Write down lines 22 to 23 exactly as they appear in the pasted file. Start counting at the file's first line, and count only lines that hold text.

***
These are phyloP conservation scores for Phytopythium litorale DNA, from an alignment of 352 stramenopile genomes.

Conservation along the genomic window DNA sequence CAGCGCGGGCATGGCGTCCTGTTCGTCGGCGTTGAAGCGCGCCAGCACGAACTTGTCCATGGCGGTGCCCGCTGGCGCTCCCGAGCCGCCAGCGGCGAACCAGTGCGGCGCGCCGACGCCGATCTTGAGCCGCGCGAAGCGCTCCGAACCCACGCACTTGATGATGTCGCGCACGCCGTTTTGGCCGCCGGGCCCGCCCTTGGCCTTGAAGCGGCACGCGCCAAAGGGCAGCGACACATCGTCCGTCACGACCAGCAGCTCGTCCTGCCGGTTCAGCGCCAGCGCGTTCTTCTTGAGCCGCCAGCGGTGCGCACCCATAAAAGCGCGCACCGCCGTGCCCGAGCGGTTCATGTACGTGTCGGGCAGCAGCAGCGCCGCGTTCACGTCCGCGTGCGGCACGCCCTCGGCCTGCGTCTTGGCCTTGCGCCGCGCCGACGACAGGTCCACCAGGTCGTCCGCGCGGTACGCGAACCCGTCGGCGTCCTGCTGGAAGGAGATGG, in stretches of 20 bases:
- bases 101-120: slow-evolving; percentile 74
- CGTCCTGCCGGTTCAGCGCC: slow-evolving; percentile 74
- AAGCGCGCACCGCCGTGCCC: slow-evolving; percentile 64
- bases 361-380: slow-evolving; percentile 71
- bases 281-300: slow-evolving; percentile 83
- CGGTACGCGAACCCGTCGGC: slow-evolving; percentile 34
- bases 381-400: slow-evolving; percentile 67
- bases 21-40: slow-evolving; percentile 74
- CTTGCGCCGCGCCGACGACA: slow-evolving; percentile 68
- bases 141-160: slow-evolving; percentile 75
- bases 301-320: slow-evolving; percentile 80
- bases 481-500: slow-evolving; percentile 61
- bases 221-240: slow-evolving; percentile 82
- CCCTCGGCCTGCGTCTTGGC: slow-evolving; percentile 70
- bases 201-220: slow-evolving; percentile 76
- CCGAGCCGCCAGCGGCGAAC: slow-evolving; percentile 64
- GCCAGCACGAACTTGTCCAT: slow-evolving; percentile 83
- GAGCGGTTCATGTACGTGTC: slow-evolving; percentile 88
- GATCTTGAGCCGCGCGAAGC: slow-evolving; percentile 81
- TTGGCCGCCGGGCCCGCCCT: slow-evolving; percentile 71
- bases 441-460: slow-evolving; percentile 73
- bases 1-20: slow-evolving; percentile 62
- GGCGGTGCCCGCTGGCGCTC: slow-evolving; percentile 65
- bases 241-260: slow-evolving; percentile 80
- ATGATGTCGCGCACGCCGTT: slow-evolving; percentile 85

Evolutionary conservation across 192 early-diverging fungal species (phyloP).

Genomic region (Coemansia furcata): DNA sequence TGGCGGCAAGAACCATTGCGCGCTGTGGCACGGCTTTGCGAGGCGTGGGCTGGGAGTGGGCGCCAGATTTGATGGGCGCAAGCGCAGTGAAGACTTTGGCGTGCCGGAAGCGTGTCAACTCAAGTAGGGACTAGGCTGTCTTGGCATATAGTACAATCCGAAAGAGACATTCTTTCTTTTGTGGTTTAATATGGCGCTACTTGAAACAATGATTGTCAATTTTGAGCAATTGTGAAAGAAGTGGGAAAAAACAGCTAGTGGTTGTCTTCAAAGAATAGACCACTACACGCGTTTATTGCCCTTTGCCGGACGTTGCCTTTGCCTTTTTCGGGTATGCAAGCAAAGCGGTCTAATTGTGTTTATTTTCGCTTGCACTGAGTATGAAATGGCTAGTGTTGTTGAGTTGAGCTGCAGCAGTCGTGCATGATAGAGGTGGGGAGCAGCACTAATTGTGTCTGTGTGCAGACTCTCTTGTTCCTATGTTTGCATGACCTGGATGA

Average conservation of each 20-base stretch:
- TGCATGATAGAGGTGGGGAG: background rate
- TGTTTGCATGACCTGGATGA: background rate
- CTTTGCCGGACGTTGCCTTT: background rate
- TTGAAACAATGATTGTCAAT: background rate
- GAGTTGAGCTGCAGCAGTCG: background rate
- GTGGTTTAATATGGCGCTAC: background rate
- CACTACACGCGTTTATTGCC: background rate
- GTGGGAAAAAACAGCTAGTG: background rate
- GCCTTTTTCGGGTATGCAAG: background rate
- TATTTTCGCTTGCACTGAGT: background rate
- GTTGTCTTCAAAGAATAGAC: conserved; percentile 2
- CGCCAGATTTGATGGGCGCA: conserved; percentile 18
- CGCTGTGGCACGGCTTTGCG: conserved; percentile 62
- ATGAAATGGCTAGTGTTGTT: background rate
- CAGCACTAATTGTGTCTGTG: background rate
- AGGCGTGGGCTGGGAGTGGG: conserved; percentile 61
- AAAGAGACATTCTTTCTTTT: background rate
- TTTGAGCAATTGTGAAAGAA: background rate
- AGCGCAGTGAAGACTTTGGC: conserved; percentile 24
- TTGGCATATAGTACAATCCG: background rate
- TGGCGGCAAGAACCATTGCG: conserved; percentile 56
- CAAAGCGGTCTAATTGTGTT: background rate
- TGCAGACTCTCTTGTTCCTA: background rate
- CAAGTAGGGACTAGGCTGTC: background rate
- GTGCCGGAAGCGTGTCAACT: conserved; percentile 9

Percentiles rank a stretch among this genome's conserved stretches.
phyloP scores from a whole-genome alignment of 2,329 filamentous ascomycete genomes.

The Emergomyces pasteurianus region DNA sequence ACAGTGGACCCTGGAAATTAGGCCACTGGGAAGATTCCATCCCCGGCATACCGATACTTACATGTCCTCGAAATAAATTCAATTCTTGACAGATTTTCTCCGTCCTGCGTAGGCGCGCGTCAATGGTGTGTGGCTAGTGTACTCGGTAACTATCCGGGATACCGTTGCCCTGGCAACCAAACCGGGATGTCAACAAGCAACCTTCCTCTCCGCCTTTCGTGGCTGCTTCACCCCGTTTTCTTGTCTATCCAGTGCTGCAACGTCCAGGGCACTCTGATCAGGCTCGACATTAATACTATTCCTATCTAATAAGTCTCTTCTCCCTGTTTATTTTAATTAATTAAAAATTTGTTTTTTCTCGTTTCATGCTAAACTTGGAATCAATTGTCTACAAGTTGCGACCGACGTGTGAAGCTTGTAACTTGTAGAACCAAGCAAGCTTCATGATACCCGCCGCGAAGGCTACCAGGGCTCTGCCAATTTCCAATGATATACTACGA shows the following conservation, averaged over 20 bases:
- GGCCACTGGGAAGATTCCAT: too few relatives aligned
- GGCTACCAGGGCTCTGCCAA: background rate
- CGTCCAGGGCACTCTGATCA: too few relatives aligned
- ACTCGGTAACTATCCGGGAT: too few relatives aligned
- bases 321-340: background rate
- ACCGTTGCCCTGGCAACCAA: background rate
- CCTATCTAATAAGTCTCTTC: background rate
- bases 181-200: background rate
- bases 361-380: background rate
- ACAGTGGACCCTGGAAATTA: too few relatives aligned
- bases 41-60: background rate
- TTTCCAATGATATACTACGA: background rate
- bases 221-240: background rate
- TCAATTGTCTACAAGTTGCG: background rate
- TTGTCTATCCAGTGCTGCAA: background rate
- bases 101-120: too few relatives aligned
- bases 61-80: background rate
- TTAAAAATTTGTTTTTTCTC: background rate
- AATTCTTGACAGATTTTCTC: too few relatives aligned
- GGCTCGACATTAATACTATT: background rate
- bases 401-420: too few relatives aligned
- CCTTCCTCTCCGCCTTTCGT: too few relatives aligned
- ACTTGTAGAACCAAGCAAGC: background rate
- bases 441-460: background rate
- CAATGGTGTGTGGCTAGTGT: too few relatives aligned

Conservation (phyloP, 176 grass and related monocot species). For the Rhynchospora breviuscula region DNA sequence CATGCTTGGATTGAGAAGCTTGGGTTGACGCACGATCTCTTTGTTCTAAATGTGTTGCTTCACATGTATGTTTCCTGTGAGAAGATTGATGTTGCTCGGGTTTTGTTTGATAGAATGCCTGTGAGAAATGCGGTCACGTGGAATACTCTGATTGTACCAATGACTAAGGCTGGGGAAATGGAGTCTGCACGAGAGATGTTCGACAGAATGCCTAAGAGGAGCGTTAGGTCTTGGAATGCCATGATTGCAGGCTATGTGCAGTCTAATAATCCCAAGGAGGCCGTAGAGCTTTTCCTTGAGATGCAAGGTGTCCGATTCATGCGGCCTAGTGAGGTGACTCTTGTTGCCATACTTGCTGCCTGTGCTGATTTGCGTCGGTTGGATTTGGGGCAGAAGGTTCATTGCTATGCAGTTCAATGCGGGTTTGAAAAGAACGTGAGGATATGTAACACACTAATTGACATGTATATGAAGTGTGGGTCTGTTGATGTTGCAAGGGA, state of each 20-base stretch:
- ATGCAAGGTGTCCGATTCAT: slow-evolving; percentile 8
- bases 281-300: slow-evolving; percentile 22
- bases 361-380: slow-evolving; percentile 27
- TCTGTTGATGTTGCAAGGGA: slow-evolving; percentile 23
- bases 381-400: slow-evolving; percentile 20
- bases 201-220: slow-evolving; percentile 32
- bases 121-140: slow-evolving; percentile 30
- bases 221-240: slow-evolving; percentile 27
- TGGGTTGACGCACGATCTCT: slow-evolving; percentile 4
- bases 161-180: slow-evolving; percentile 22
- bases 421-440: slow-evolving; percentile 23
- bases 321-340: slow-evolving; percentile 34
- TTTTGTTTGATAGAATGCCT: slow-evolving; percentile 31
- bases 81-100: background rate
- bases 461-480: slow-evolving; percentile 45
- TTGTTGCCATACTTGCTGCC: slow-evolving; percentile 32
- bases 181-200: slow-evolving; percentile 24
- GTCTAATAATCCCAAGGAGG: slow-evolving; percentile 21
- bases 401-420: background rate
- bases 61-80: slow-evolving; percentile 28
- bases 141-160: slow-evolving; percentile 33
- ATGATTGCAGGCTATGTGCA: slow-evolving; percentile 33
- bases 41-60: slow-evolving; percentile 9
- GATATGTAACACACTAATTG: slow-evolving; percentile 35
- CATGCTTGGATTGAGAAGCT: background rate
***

- TTGGCCGCCGGGCCCGCCCT: slow-evolving; percentile 71
- bases 441-460: slow-evolving; percentile 73